SecureID manufactures all the varieties of smart cards with the inclusion of highly complex polycarbonate cards. According to its website homepage, the company takes the lead as Africa’s industry leader in smart card manufacturing, fulfilment and digital solutions while also offering superior end-to-end identity management and digital security solutions.
At the moment, SecureID has acquired certification from VISA, Verve, and MasterCard. The company operates a world-class production plant while also adhering to the best practices and setting international standards.
Kofo Akinkugbe is encouraging business owners to build capacity that will sustain creativity. Citing her company as an example, she opined that Secure ID succeeded by thinking ahead and developing a product that was not yet in demand at the time it was being developed.
She further suggests that employers and business owners focus on employee creativity while monitoring the returns on investment.
Airline cleaners find abandoned foetus clogging plane’s toilet in South Africa
The foetus was discovered by cleaning staff as the plane was being prepared and passengers boarded for an early morning flight
Cleaners found an abandoned foetus blocking the toilet of a plane in South Africa on Friday, the domestic FlySafair airline said, prompting the offloading of passengers and a police investigation.
The foetus was discovered by cleaning staff as the plane was being prepared and passengers boarded for an early morning flight from the coastal city of Durban to Johannesburg.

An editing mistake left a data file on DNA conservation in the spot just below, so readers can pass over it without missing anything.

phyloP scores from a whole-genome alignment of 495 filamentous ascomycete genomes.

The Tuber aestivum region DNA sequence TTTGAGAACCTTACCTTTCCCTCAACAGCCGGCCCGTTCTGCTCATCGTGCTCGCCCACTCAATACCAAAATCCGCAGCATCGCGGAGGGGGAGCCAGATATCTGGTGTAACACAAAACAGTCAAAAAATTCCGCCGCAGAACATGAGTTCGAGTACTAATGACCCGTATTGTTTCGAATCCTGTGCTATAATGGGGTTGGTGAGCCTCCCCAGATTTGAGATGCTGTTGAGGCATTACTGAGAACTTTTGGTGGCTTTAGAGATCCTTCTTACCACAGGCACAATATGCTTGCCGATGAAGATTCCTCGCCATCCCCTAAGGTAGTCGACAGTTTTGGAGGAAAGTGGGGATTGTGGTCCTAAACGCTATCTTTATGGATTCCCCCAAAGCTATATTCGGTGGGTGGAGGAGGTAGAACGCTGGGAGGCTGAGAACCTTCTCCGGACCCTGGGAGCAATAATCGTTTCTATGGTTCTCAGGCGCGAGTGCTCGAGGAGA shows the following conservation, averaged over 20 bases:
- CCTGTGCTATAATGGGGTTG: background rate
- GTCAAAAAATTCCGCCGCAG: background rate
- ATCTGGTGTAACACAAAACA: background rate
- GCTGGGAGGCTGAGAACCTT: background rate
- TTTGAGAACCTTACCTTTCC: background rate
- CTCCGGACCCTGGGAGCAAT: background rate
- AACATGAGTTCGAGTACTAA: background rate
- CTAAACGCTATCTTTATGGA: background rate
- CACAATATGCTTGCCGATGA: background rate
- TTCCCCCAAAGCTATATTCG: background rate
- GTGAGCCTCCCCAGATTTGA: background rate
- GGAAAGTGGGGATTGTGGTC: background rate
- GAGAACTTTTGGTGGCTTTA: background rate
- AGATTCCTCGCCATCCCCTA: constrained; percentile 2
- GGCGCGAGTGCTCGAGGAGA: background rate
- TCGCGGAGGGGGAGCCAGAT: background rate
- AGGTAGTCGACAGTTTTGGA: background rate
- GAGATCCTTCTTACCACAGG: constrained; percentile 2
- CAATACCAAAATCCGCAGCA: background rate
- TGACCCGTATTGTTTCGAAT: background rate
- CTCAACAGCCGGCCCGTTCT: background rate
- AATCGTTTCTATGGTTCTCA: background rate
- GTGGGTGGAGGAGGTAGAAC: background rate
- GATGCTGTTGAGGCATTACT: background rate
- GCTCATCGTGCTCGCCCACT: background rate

“Upon final preparations of the waste management system for the departure of flight, our technical crew discovered what appeared to be an abandoned foetus,” the airline said in a statement.
Police confirmed the incident and said they were investigating.
Passengers were asked to disembark the plane and their journeys were re-scheduled.
“We will be doing everything within our power to aid authorities in the necessary investigations and thank our loyal customers for their patience with the resultant delay,” said FlySafair executive Kirby Gordon.
Elephant attacks in Botswana spark support for reversal of hunting ban
Last month, the government lifted a blanket hunting ban, imposed in 2014 by then-president Ian Khama
An elephant carcass lies at the edge of a field in Legotlhwana village, northeast Botswana — evidence of the desperation and anger felt by a farmer whose crops have been repeatedly destroyed.
Ishmael Simasiku, 71, indignantly recounts how he was guarding his field as he does every night when an elephant broke through the perimeter fence and helped itself to his watermelons.
Simasiku’s attempts to repel the elephant using torchlights and gunshots fired into the air were futile. The animal only retreated briefly and returned.
Fed up, he shot it dead on May 14.
“The elephant came from the forest and was destroying my crops. The (sports hunting) ban made my life worse,” said Simasiku, holding a watermelon half-eaten by an elephant.
The retired policeman in this village near the border with Namibia has seen his corn harvest fall by about 90 per cent over recent years as elephant numbers have boomed.
Under the country’s wildlife conservation policy, Botswana’s elephant population has increased nearly 10-fold since 1970, to 130,000 today, according to the UN Environment Programme.
As elephants grazed behind him in Chobe National Park , Thebeyakgosi Horatius, head of the park’s human-wildlife conflict office, confirms that elephants are “killing people (and) destroying their crops”.
His department runs a 24-hour emergency response team to react to elephant attacks.
Last month, the government lifted a blanket hunting ban, imposed in 2014 by then-president Ian Khama, on the grounds that elephant numbers were growing.
The decision angered many conservationists and stirred up a political hornet’s nest as elections loom later this year.